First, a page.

Revision 1 as of 2006-11-23 12:22:51

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Please check the status of this specification in Launchpad before editing it. If it is Approved, contact the Assignee or another knowledgeable person before making changes.


This specification outlines, in detail, the process for replacing the existing initscripts package with event-based upstart jobs.


Our boot sequence is currently an ordered set of jobs, trying to complete alongside some udev callouts. This is inherently both slow and racey. We developed upstart so that we could have a truly event driven boot sequence, now we take advantage of it.


The easiest way of describing the changes is a graph showing the tasks, services and events that are proposed. The rest of this specification will contain the rationale for any unusual changes.



initial setup run in parallel. Once /proc is mounted, the other pieces of trivial setup such as the hostname and keyboard map are entirely isolated from each other. It's safe to run these side by side.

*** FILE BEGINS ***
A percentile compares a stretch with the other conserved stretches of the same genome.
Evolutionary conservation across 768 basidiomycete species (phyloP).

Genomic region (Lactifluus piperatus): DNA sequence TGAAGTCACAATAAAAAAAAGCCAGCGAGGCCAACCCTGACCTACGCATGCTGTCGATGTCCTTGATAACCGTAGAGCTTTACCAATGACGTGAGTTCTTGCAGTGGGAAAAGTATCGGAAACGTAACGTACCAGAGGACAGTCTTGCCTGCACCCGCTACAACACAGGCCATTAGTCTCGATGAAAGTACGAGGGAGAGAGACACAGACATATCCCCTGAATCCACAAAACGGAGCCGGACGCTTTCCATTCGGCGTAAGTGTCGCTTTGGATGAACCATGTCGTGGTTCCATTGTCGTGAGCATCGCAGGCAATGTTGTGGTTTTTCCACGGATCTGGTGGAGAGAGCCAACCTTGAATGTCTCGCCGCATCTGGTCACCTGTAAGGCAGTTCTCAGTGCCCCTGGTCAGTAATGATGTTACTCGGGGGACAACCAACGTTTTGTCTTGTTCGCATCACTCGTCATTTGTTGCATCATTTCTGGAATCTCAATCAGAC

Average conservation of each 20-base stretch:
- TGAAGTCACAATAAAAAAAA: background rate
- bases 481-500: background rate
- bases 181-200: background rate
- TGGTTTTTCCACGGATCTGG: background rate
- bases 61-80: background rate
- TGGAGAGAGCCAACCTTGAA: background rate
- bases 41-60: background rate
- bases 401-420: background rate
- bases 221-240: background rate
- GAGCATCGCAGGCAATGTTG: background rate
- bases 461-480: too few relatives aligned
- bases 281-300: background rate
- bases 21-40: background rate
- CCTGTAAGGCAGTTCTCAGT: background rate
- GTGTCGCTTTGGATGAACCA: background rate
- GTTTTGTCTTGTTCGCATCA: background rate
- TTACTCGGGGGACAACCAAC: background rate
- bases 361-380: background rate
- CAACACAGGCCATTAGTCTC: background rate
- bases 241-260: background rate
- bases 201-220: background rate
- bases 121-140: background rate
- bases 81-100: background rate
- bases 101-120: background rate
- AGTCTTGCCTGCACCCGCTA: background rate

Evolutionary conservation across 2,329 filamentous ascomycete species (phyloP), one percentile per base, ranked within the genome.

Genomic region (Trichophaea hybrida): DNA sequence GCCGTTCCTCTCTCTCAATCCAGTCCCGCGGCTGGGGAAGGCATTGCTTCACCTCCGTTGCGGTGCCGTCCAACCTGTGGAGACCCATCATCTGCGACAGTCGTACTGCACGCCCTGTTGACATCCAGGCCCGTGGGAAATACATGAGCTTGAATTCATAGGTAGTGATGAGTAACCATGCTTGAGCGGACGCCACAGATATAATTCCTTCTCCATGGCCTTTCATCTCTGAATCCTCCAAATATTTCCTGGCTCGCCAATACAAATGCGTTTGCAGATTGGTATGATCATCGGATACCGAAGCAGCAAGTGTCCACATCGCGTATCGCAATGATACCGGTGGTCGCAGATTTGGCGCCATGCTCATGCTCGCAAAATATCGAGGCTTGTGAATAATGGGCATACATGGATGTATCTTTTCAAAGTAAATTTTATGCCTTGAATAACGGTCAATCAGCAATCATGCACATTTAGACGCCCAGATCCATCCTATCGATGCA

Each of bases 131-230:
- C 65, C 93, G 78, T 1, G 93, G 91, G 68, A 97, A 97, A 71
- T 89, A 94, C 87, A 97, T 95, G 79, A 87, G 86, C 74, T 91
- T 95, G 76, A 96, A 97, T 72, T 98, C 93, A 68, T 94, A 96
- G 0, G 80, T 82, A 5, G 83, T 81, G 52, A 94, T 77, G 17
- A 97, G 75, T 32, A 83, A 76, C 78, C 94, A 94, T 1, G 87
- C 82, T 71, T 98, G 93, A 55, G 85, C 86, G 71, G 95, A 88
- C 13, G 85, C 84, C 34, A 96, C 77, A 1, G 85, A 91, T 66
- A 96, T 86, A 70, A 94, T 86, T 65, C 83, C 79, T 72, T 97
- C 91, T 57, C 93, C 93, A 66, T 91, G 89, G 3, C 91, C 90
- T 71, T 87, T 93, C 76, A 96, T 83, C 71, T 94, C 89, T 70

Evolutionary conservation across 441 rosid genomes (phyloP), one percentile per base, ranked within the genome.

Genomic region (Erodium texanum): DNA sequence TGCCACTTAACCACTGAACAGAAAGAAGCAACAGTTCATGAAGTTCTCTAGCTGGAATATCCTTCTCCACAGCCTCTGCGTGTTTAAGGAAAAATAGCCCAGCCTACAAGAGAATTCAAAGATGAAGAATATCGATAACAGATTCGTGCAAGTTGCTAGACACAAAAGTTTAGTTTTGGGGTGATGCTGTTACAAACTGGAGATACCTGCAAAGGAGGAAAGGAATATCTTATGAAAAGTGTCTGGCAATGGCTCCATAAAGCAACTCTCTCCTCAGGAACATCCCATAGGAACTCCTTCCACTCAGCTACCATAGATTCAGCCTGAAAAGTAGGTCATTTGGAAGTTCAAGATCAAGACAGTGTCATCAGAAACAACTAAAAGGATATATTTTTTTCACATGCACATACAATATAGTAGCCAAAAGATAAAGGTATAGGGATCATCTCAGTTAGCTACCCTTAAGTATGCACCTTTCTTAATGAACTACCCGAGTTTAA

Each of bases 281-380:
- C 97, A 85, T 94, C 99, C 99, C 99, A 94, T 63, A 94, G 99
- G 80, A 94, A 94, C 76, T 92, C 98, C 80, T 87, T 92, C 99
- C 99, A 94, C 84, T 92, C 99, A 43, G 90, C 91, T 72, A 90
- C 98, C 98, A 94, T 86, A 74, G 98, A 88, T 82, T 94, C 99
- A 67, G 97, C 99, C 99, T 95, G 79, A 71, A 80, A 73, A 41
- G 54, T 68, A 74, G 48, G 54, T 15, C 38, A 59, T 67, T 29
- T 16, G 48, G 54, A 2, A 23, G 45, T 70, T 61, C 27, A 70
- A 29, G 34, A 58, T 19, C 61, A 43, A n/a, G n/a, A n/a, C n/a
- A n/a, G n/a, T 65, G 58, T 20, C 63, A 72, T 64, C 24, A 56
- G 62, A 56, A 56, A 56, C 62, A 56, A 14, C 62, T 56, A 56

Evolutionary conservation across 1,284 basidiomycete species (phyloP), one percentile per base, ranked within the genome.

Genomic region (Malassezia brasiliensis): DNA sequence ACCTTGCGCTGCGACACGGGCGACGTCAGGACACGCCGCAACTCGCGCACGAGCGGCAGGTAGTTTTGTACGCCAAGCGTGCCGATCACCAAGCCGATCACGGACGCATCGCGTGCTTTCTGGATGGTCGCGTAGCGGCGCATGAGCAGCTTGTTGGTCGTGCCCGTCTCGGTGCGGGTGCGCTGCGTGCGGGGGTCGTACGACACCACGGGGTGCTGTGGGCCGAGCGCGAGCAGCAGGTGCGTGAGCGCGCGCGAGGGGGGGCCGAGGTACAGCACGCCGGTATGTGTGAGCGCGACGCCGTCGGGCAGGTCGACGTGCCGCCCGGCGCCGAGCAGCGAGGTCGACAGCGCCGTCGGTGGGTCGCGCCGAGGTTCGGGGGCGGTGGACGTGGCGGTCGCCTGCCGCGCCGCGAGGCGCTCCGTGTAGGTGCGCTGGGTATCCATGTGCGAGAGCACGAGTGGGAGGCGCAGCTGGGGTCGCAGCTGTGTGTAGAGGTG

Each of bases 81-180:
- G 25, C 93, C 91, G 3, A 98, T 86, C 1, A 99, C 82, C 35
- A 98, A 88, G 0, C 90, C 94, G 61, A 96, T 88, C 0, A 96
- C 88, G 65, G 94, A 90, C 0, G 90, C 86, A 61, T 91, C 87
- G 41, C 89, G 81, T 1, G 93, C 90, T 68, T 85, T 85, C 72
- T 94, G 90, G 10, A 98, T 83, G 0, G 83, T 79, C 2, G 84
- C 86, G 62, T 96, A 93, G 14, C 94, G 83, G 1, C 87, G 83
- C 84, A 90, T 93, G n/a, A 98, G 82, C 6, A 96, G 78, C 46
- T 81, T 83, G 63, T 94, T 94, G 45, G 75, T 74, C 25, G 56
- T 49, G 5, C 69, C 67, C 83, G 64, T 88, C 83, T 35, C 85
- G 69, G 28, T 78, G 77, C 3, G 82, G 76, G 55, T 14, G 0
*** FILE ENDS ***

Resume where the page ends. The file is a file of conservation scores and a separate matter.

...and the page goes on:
/dev mounted by new task. Currently the /dev filesystem is mounted by the udev init script, and filesystems underneath mounted by the mountdevsubfs init script. This is rearranged so that /dev and the other filesystems are mounted first, and that used to start udev.

udev and cold plugging separated. In the upstart world, udev is a service that we want to be respawned if it dies. The cold plugging and module loading is something that we want to do as a result of this. If LRM is installed, this need to be finished first.

network and block device events from udev. For the parallel win, we use udev events for network devices, interfaces and block devices as a major source of our events.

filesystem checking and mounting. This is currently a couple of very complicated scripts; in this model, we split them into many very small, easy to read scripts. The particular advantage here is that they're much easier to handle, and can be run outside of the boot sequence.

cleanup run in parallel. Once the filesystem is mounted, we can run all of the individual cleanups at once; when they're all done, we're ready to go multi-user.

daemons started at once. There's very little dependency between the daemons we start on boot, so we can pretty much start them all at once.

dbus services. Several dbus services are started as a result of the dbus daemon itself starting.